The hackers targeted the accounts in the weeks before Secretary of State Antony Blinken traveled to Beijing last month, according to the outlets. Microsoft previously reported Tuesday that accounts from 25 organizations, including federal agencies, were targeted in the attack.
U.S. government officials have insisted that no sensitive information was accessed in the compromised accounts, the Times reported. The State Department first discovered the hack on June 16 and informed Microsoft that day, according to the outlet.
The Times reported the hack did not appear to be directly related to Blinken’s visit and that investigations into what materials were compromised are in the early stages.
Microsoft said an investigation it conducted found the hack began in May.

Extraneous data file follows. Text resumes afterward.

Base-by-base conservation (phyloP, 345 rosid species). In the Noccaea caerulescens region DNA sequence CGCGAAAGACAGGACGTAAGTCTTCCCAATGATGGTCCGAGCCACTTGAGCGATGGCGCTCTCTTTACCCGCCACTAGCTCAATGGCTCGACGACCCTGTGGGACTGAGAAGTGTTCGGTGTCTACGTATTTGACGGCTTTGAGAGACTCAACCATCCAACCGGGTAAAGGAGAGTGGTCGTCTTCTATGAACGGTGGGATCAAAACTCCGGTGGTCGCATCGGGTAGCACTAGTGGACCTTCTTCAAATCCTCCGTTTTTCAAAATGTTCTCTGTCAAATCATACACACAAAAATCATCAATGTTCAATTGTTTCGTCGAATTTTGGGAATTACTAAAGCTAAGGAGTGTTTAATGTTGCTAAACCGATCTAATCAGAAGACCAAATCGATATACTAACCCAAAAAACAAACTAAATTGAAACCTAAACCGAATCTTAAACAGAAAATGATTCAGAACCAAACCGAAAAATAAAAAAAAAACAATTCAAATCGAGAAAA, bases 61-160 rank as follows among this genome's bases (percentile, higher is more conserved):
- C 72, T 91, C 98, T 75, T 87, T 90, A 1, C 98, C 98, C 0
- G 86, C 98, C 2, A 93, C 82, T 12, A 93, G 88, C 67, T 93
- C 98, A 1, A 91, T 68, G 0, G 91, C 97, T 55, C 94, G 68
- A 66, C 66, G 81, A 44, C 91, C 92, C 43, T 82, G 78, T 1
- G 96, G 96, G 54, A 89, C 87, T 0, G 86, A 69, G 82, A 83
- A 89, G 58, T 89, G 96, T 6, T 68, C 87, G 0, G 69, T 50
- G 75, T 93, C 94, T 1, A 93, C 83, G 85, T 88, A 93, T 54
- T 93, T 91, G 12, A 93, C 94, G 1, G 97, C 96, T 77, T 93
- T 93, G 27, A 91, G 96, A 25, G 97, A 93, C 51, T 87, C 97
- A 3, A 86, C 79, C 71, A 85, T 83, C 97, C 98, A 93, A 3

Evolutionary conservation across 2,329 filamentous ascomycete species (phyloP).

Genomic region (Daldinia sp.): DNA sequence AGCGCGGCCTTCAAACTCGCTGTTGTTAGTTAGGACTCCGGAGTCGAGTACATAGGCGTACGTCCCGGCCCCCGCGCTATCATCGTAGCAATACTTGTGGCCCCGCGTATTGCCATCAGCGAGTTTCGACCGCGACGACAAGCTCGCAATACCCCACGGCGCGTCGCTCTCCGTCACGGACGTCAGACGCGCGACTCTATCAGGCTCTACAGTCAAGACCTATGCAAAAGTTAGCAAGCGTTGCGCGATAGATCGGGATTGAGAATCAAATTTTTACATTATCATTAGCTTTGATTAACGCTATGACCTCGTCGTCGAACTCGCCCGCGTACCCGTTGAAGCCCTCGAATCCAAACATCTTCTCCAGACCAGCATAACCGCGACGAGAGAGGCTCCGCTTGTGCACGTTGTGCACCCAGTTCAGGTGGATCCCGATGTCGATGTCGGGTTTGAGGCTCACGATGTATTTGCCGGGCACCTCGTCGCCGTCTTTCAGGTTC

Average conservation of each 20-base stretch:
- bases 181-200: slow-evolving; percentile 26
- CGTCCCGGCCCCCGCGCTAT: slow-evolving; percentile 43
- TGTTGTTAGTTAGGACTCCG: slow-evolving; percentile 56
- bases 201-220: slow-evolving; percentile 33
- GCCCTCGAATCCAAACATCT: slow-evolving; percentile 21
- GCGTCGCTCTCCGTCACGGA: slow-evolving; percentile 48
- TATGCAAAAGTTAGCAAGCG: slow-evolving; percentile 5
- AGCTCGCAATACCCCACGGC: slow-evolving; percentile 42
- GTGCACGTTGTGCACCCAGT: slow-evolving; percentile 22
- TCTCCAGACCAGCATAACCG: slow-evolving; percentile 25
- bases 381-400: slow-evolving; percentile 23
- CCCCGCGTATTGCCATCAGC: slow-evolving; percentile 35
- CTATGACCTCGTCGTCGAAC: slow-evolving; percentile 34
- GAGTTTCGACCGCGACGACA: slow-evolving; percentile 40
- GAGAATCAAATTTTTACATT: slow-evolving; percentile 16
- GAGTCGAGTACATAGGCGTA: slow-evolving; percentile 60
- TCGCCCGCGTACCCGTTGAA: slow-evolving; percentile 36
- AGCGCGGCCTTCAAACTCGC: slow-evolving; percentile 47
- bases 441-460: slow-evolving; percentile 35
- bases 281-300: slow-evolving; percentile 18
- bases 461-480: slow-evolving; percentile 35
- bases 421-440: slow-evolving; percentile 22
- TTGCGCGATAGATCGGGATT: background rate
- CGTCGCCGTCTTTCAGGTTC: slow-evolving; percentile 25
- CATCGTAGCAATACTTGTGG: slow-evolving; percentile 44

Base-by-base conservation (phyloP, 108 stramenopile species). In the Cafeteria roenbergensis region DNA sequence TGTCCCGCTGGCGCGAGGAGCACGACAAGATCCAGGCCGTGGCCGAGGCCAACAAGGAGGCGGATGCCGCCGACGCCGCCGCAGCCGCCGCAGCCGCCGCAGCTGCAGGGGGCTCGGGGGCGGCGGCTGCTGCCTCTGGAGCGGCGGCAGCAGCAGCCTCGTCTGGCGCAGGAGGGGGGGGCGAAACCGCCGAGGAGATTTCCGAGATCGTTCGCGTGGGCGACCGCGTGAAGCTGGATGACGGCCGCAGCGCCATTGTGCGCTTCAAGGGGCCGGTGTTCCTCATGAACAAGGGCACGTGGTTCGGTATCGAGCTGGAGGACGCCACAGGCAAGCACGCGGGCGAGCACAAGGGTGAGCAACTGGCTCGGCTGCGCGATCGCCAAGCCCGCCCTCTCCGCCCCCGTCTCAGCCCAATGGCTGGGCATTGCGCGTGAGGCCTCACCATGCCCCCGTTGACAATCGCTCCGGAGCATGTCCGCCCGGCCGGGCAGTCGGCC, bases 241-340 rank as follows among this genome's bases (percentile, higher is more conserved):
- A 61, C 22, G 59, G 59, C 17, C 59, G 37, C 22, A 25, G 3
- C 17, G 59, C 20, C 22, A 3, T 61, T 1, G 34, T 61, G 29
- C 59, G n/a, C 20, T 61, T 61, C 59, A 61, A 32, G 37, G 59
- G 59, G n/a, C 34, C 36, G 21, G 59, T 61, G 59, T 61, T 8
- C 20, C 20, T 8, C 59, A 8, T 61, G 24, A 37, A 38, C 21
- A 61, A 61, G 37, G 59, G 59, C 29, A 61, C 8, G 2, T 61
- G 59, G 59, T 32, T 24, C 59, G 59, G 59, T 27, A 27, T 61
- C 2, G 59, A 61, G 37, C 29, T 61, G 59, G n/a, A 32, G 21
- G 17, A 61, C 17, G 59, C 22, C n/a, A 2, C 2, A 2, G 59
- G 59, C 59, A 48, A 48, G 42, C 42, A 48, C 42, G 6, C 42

“This type of espionage-motivated adversary seeks to abuse credentials and gain access to data residing in sensitive systems,” Microsoft said in a report.
A spokesperson for the Chinese government called the allegation of hacking “disinformation,” according to The Associated Press.
According to the Times, U.S. officials said that only a few email addresses from each of the 25 organizations were targeted, but it is unclear exactly how many were accessed.
Microsoft claimed Chinese hacking group Storm-0558 committed the attack. In May, the company announced another Chinese group had attempted to hack U.S. cyber infrastructure.
Senate Intelligence Chairman Mark Warner (D-Va.) said his committee is closely monitoring the situation.
“It’s clear that the [People’s Republic of China] is steadily improving its cyber collection capabilities directed against the U.S. and our allies,” Warner said in a statement.
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